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Blog  »  October 2019
Oct 19

Posted by
Nicola Sheridan

Parent’s Leave & Benefit Bill…. Some paid leave is now on the way for all new parents!

The Government is working on a range of changes to help parents spend more quality time with their children. Last week, they published the new Parent's Leave and Benefit Bill 2019. This Bill is expected to be enacted on or before 1st November 2019.

So what is this….?
The new Parent’s Leave & Benefit Bill introduces the concept of paid parent's leave for employees for the first time in Ireland. Originally called the ‘Parental Leave & Benefit Bill’, this has had a name change to the Parent’s Leave & Benefit bill to clearly differentiate parent's leave from parental leave (which is a separate entitlement!).

What’s included in the new Bill?

  • Parents will be able to take two weeks paid parents leave for any child born / adopted on or after 1st November 2019. The leave must be used before the child’s first birthday. In the case of multiple births, a parent will only be able to claim parents leave once.
  • It is available to both parents and it can be taken as a continuous period of two weeks or in two separate one week blocks.
  • An employee needs to give their employer six weeks' notice of when they want to take the leave, stating the expected start date and the duration.
  • Employers are allowed postpone the parent's leave in situations where taking the leave would have a substantial adverse effect on the operation of the employer's business. Employers however cannot postpone the leave for more than 12 weeks.
  • Parents receive a statutory payment of €245 per week (they need the necessary PRSI contributions to qualify!).

The Bill does not require employers to pay employees while on parent's leave. It will be up to each employer to decide if they want to top-up an employee's parent's benefit and, if so, by how much. The advice would be to be consistent with approaches taken on the other family leave types.

Company policies should be reviewed and updated to reflect the changes being introduced. This will help you prepare for any increase in staff requests. Make sure you keep your paperwork & record keeping in order.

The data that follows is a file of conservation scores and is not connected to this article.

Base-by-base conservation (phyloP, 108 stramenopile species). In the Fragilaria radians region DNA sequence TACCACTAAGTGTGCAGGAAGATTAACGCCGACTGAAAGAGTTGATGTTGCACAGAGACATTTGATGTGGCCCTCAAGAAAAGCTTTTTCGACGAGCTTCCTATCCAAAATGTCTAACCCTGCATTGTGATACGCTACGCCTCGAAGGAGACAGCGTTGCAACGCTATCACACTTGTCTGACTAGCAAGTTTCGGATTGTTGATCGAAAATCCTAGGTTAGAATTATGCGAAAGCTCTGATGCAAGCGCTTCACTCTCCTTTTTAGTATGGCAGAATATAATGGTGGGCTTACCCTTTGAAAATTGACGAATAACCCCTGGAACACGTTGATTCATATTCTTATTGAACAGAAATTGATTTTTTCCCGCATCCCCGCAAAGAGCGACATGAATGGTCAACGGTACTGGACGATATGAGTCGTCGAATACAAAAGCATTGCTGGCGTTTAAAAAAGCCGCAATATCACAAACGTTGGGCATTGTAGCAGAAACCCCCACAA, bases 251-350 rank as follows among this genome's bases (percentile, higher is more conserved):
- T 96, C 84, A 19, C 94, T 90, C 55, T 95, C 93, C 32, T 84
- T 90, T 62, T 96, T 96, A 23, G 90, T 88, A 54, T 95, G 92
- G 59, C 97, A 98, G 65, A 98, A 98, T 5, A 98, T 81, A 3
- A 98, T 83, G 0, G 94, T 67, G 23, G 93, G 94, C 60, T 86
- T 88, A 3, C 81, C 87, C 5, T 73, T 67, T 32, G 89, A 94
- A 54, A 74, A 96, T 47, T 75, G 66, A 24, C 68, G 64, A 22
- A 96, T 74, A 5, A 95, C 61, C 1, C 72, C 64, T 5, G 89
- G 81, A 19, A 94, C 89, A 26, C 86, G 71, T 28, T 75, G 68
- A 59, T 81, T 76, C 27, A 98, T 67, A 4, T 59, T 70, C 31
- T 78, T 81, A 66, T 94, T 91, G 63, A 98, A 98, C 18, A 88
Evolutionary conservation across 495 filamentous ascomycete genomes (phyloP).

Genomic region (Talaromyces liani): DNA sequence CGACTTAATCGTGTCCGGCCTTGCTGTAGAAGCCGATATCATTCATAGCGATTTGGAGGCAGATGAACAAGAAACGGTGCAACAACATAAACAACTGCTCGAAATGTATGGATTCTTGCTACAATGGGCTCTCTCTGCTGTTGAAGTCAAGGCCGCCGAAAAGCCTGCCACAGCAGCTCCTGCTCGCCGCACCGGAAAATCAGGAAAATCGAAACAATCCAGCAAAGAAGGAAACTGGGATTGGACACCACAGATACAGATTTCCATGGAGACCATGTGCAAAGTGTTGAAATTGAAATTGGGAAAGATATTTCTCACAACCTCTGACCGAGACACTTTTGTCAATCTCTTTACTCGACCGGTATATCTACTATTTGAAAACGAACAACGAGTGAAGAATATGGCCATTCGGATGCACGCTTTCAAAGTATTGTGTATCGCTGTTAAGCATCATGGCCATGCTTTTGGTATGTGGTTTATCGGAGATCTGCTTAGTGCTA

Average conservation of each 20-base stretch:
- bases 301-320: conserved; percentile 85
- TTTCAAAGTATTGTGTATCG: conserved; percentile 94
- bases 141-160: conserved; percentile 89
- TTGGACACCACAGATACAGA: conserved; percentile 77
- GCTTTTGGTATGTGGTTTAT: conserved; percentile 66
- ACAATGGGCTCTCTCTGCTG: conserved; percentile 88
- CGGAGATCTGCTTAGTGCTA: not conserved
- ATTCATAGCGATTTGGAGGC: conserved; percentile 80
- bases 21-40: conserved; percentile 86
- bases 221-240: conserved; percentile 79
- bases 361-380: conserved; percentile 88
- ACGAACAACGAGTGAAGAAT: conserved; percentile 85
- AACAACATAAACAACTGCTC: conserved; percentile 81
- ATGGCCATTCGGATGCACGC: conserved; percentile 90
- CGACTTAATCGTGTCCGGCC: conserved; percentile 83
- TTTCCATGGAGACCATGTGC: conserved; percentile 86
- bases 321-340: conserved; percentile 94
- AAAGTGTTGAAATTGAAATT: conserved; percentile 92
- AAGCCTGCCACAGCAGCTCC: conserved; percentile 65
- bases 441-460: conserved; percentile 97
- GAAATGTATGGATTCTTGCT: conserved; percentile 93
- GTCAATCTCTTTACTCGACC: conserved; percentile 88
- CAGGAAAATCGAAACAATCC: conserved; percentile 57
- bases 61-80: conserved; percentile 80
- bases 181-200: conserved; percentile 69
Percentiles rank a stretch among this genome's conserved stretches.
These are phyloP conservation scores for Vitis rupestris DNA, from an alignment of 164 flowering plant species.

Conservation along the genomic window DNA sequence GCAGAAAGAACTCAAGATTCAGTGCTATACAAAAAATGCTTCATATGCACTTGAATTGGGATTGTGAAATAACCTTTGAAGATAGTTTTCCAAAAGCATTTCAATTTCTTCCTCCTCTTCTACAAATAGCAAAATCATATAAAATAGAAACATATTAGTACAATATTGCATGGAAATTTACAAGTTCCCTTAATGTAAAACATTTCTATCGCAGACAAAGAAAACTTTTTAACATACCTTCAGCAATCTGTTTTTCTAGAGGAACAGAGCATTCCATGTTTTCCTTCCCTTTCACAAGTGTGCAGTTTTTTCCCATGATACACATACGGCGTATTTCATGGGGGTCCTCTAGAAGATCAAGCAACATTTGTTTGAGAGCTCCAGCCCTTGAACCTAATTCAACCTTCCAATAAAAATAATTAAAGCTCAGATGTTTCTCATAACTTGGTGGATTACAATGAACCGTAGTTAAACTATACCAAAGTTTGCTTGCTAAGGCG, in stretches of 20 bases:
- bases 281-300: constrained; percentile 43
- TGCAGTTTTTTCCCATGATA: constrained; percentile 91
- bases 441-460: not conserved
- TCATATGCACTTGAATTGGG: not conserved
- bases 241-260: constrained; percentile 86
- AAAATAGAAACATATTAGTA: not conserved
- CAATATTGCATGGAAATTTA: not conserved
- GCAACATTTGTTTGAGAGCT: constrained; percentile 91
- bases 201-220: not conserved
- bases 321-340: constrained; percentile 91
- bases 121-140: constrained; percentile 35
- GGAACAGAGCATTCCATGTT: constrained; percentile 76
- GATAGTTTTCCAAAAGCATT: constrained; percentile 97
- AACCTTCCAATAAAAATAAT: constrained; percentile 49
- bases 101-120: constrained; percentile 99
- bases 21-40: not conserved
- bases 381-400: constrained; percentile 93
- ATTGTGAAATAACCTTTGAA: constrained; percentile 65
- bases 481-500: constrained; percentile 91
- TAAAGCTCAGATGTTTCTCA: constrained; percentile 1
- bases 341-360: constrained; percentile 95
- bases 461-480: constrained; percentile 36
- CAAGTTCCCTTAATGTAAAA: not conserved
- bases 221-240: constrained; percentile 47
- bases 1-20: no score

So…. keep a listen for future announcements on this new leave and we will update our Bright Contracts package with this policy once it has all been finalised.


Posted in Bright Contracts News, Employee Handbook, Parental Leave

Oct 19

Posted by
Nicola Sheridan

To retire or not to retire......that is the question!

The question about whether employers should enforce mandatory retirement ages continues to raise debate. Age discrimination and unfair dismissal are very serious charges an employer can face in terms of how they enforce compulsory retirement ages*. So how can you, as an employer, protect against such a scenario? Simply by getting two key points correct;

  • be able to demonstrate that a compulsory retirement age applies in your company
  • understand the purpose or ‘legitimate aim’ of the retirement age you want to apply.

Before you can enforce a retirement age, you must be clear on what that age is and be confident of the existence of and justification for this - before seeking to rely on it if challenged! This retirement age must be properly referenced in the employment contract and the retirement age policy be communicated clearly to all staff. While different grades or categories of worker can have different compulsory retirement ages, the differences must be clearly explained and any confusion arising from this should be addressed.

Employers should consider the company’s overall business needs and determine the retirement age based on those needs. Reasons which may be considered to “objectively justify” the mandatory retirement of employees includes health and safety of staff, career progression, succession planning and more labour market opportunities.

So, if employers cannot show that their compulsory retirement age policy is appropriate and necessary based on a legitimate objective, this is likely to be considered discriminatory on age grounds. If an employee takes a case against their employer to the WRC over being compulsorily retired, reinstatement to the role can be ordered (which in itself leads to complications for employers!) or where reinstatement is not ordered, significant awards of compensation can be awarded.

An employer's ability to rely on a legitimate aim may be undermined by their actions. Best practice now requires that employers adopt clear policies about retirement - with particular emphasis being placed on the WRC’s Code of Practice on Longer Working. Employers need to start planning for future requirements and if employees are to remain on in employment after their normal retirement age, you should start considering the employment and pension implications of this now….

*Some recent cases on Compulsory Retirement ages that are interesting reads are Longford County Council v Michael Neilon, Quigley v HSE and John O'Brien v PPI Adhesive Plastics